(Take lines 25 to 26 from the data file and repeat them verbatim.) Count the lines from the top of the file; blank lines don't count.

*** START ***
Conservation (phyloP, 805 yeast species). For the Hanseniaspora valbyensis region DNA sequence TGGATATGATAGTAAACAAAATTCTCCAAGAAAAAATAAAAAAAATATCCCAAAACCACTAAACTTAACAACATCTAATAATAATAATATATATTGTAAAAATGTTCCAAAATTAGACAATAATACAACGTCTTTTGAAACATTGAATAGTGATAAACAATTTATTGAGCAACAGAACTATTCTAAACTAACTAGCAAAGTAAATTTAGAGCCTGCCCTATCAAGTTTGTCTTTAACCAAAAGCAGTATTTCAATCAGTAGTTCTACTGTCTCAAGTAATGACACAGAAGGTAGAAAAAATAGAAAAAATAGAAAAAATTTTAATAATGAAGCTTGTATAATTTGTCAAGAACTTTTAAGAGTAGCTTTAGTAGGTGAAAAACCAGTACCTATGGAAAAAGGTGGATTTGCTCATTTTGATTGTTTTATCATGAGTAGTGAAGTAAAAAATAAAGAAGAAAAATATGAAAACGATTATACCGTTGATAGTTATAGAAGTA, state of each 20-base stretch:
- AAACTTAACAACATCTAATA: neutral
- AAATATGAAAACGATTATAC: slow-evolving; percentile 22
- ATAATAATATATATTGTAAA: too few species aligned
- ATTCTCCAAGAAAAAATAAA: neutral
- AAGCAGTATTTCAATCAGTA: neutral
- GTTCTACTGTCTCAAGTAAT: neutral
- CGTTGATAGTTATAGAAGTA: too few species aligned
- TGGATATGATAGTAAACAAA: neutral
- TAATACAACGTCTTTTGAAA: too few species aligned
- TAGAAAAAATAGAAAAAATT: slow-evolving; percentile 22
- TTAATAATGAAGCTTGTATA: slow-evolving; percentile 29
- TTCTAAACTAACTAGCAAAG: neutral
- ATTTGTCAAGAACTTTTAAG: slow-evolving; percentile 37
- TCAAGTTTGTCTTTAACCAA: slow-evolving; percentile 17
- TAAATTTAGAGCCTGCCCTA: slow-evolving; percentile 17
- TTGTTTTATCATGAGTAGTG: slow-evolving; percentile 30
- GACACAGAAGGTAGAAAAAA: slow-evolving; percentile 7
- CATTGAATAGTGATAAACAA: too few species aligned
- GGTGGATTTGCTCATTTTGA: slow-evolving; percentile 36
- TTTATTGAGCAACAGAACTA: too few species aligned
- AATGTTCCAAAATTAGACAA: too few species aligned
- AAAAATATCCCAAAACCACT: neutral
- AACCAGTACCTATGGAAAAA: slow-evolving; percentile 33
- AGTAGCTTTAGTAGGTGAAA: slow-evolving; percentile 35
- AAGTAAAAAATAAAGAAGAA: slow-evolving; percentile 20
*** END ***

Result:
- AGTAGCTTTAGTAGGTGAAA: slow-evolving; percentile 35
- AAGTAAAAAATAAAGAAGAA: slow-evolving; percentile 20